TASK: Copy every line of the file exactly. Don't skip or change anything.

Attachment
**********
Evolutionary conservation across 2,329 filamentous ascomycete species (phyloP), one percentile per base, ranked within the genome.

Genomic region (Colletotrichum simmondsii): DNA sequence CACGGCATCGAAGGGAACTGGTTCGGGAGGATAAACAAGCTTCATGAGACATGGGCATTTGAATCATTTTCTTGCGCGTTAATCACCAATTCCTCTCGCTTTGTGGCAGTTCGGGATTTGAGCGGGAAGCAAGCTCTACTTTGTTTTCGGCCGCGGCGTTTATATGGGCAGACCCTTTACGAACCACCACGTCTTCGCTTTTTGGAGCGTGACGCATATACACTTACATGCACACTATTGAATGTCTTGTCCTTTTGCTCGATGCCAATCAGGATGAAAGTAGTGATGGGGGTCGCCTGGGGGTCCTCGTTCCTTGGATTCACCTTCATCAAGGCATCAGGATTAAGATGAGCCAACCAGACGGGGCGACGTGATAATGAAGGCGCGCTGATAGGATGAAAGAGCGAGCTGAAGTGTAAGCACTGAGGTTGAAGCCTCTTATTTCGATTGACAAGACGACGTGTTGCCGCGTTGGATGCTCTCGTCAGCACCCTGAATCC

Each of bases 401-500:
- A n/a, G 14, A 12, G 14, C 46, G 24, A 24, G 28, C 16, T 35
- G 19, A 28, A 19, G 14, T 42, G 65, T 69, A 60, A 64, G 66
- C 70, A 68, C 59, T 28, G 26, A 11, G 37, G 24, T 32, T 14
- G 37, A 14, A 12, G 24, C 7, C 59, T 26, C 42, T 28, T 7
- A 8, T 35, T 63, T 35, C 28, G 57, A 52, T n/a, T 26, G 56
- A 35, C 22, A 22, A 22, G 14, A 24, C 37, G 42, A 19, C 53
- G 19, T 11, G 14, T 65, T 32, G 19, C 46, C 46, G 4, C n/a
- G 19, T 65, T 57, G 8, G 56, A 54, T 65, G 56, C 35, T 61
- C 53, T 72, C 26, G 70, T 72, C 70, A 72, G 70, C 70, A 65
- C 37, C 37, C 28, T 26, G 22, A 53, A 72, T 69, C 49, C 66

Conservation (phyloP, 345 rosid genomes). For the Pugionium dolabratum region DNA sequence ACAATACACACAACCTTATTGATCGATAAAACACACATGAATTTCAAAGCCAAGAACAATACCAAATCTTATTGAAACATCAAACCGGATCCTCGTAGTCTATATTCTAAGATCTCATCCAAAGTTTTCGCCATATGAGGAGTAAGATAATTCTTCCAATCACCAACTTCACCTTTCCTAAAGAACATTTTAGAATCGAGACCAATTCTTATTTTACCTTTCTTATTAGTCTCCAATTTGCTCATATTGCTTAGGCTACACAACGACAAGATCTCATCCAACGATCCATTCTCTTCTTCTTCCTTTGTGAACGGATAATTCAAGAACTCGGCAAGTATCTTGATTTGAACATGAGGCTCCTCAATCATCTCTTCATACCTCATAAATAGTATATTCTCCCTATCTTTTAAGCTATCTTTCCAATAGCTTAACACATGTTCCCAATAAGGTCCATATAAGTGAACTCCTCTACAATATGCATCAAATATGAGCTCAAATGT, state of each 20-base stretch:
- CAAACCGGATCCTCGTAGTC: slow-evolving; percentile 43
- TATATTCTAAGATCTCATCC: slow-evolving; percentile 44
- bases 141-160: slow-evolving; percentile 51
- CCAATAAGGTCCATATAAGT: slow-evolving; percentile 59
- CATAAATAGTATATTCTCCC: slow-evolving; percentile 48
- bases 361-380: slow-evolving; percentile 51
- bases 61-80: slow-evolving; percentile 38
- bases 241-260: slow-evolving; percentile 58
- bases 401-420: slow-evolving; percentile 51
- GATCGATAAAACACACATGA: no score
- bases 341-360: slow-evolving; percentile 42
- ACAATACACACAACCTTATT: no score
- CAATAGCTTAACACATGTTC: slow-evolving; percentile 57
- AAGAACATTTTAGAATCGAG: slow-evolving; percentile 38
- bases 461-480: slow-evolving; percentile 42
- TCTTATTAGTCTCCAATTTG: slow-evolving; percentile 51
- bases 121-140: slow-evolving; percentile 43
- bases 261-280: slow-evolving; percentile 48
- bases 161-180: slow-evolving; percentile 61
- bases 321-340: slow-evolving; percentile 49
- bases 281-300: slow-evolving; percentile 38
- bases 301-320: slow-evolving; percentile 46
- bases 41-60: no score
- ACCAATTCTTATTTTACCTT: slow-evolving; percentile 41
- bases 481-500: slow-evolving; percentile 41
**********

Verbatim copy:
Evolutionary conservation across 2,329 filamentous ascomycete species (phyloP), one percentile per base, ranked within the genome.

Genomic region (Colletotrichum simmondsii): DNA sequence CACGGCATCGAAGGGAACTGGTTCGGGAGGATAAACAAGCTTCATGAGACATGGGCATTTGAATCATTTTCTTGCGCGTTAATCACCAATTCCTCTCGCTTTGTGGCAGTTCGGGATTTGAGCGGGAAGCAAGCTCTACTTTGTTTTCGGCCGCGGCGTTTATATGGGCAGACCCTTTACGAACCACCACGTCTTCGCTTTTTGGAGCGTGACGCATATACACTTACATGCACACTATTGAATGTCTTGTCCTTTTGCTCGATGCCAATCAGGATGAAAGTAGTGATGGGGGTCGCCTGGGGGTCCTCGTTCCTTGGATTCACCTTCATCAAGGCATCAGGATTAAGATGAGCCAACCAGACGGGGCGACGTGATAATGAAGGCGCGCTGATAGGATGAAAGAGCGAGCTGAAGTGTAAGCACTGAGGTTGAAGCCTCTTATTTCGATTGACAAGACGACGTGTTGCCGCGTTGGATGCTCTCGTCAGCACCCTGAATCC

Each of bases 401-500:
- A n/a, G 14, A 12, G 14, C 46, G 24, A 24, G 28, C 16, T 35
- G 19, A 28, A 19, G 14, T 42, G 65, T 69, A 60, A 64, G 66
- C 70, A 68, C 59, T 28, G 26, A 11, G 37, G 24, T 32, T 14
- G 37, A 14, A 12, G 24, C 7, C 59, T 26, C 42, T 28, T 7
- A 8, T 35, T 63, T 35, C 28, G 57, A 52, T n/a, T 26, G 56
- A 35, C 22, A 22, A 22, G 14, A 24, C 37, G 42, A 19, C 53
- G 19, T 11, G 14, T 65, T 32, G 19, C 46, C 46, G 4, C n/a
- G 19, T 65, T 57, G 8, G 56, A 54, T 65, G 56, C 35, T 61
- C 53, T 72, C 26, G 70, T 72, C 70, A 72, G 70, C 70, A 65
- C 37, C 37, C 28, T 26, G 22, A 53, A 72, T 69, C 49, C 66

Conservation (phyloP, 345 rosid genomes). For the Pugionium dolabratum region DNA sequence ACAATACACACAACCTTATTGATCGATAAAACACACATGAATTTCAAAGCCAAGAACAATACCAAATCTTATTGAAACATCAAACCGGATCCTCGTAGTCTATATTCTAAGATCTCATCCAAAGTTTTCGCCATATGAGGAGTAAGATAATTCTTCCAATCACCAACTTCACCTTTCCTAAAGAACATTTTAGAATCGAGACCAATTCTTATTTTACCTTTCTTATTAGTCTCCAATTTGCTCATATTGCTTAGGCTACACAACGACAAGATCTCATCCAACGATCCATTCTCTTCTTCTTCCTTTGTGAACGGATAATTCAAGAACTCGGCAAGTATCTTGATTTGAACATGAGGCTCCTCAATCATCTCTTCATACCTCATAAATAGTATATTCTCCCTATCTTTTAAGCTATCTTTCCAATAGCTTAACACATGTTCCCAATAAGGTCCATATAAGTGAACTCCTCTACAATATGCATCAAATATGAGCTCAAATGT, state of each 20-base stretch:
- CAAACCGGATCCTCGTAGTC: slow-evolving; percentile 43
- TATATTCTAAGATCTCATCC: slow-evolving; percentile 44
- bases 141-160: slow-evolving; percentile 51
- CCAATAAGGTCCATATAAGT: slow-evolving; percentile 59
- CATAAATAGTATATTCTCCC: slow-evolving; percentile 48
- bases 361-380: slow-evolving; percentile 51
- bases 61-80: slow-evolving; percentile 38
- bases 241-260: slow-evolving; percentile 58
- bases 401-420: slow-evolving; percentile 51
- GATCGATAAAACACACATGA: no score
- bases 341-360: slow-evolving; percentile 42
- ACAATACACACAACCTTATT: no score
- CAATAGCTTAACACATGTTC: slow-evolving; percentile 57
- AAGAACATTTTAGAATCGAG: slow-evolving; percentile 38
- bases 461-480: slow-evolving; percentile 42
- TCTTATTAGTCTCCAATTTG: slow-evolving; percentile 51
- bases 121-140: slow-evolving; percentile 43
- bases 261-280: slow-evolving; percentile 48
- bases 161-180: slow-evolving; percentile 61
- bases 321-340: slow-evolving; percentile 49
- bases 281-300: slow-evolving; percentile 38
- bases 301-320: slow-evolving; percentile 46
- bases 41-60: no score
- ACCAATTCTTATTTTACCTT: slow-evolving; percentile 41
- bases 481-500: slow-evolving; percentile 41